Investors beware: AIB’s valuation will go down so don't get caught

Comment: AIB is not worth €55 billion and return to private ownership will take years

David Duffy, chief executive of AIB: hopes that the State would have its money back in full within 10 years.

David Duffy, chief executive of AIB: hopes that the State would have its money back in full within 10 years.

 

Buyer beware is always a good starting point for retail investors who are considering purchasing shares. Prices can go up as well as down, after all.

In Limerick yesterday, the Minister for Finance Michael Noonan’s message in relation to those considering buying stock in AIB was even more blunt.

“The value attributed to the shares in the stock market at the moment would put a nominal value of €55 billion on AIB, it’s not worth that. So the shares are overvalued but it’s because of the restructuring.

“So I am issuing a kind of a warning to investors. Wait until it’s restructured before you buy. If you buy now you will lose money.”

AIB followed up his comments this morning with an stock exchange announcement noting that it trades on a valuation multiple of about six times (excluding the 2009 preference shares held by the State) its net asset value (NAV) at June 30th this year.

“AIB continues to note that the median for comparable European banks is about one time NAV,” the bank added.

In other words, AIB shares are overpriced. This all stems from its State bailouts. Between 2009 and 2011, AIB (including the EBS building society) received €20.8 billion in bailout funds from the State to save it from going bust.

This resulted in AIB issuing about 500 billion shares to the State, which now holds a 99.8 per cent stake in the bank. And gave it the artificial valuation that it now holds.

AIB has an extraordinary 523.4 billion ordinary shares in issue, which are listed on the junior ESM market in Dublin. But the free float – the number of shares that are available to trade each day – is just 0.2 per cent of its stock.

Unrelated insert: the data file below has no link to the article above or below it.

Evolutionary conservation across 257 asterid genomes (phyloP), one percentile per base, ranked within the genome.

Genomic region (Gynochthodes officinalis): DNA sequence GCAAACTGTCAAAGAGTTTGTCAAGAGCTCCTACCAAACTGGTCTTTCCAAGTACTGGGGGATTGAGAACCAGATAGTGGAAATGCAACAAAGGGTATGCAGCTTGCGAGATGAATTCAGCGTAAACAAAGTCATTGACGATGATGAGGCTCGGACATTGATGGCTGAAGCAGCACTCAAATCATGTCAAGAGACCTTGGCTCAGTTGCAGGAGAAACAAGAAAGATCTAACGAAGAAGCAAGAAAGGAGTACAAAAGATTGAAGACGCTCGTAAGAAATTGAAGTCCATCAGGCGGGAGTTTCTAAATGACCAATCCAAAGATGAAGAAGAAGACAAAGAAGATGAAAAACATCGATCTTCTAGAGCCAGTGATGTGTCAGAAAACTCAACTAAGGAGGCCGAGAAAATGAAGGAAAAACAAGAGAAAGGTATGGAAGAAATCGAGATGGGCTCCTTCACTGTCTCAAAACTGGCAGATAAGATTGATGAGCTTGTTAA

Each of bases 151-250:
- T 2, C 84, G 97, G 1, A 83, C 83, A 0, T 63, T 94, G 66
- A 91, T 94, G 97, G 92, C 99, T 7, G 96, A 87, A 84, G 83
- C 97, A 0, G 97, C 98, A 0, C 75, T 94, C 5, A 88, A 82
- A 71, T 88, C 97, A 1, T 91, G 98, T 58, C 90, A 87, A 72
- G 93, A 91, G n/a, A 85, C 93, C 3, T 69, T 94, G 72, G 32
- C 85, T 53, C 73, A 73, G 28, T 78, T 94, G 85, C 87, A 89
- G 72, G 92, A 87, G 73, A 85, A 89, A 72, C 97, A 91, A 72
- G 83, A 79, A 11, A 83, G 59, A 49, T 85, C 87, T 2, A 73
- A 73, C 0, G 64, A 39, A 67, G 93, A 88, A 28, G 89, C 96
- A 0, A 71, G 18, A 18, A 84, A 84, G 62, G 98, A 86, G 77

It is highly illiquid, making it potentially difficult for retail investors to close out their position.

Bank of Ireland was different. It remained out of majority State ownership and was able to attract in a group of international investors in 2011, including heavyweights like Wilbur Ross and Prem Watsa. Mr Ross has since cashed out with a handsome profit.

Bank of Ireland has also repaid the taxpayer-held contingent capital notes (CoCos) and refinanced the preference shares, to get the State pretty much out from under its skirt. The State’s residual holding in Bank of Ireland is now just 14 per cent.

AIB also has €1.6 billion worth of CoCos and €3.5 billion of preference shares owned by the State. These all form the so-called “capital stack”that AIB chief executive David Duffy keeps referencing when asked about when the bank might return to the capital markets now that it is back in profit and generating capital.

Mr Duffy told the Oireachtas finance committee last week that the bank would hold discussions with the department of finance and the European Central Bank before Christmas to bring some clarity to its capital base.

When that work is completed, a firm plan will be formulated to bring in some external investment, which Minister Noonan will then have to approve.

In a note to clients last week, Goodbody Stockbrokers stated its view that around €2 billion of its €3.5billion of preference shares would be converted into equity, facilitating a €1.5 billion sale to investors, probably next year. It said simplification of the capital structure should “rectify the share price anomaly”.

AIB is not worth €55 billion. That much is abundantly clear. Its return to private ownership will probably take some years. When pressed by the Oireachtas committee last week, Mr Duffy said it was his hope that the State would have its money back in full within 10 years.

So investors beware. AIB’s valuation will go down in the period ahead and it’s best not to be caught on the wrong side of the equation.

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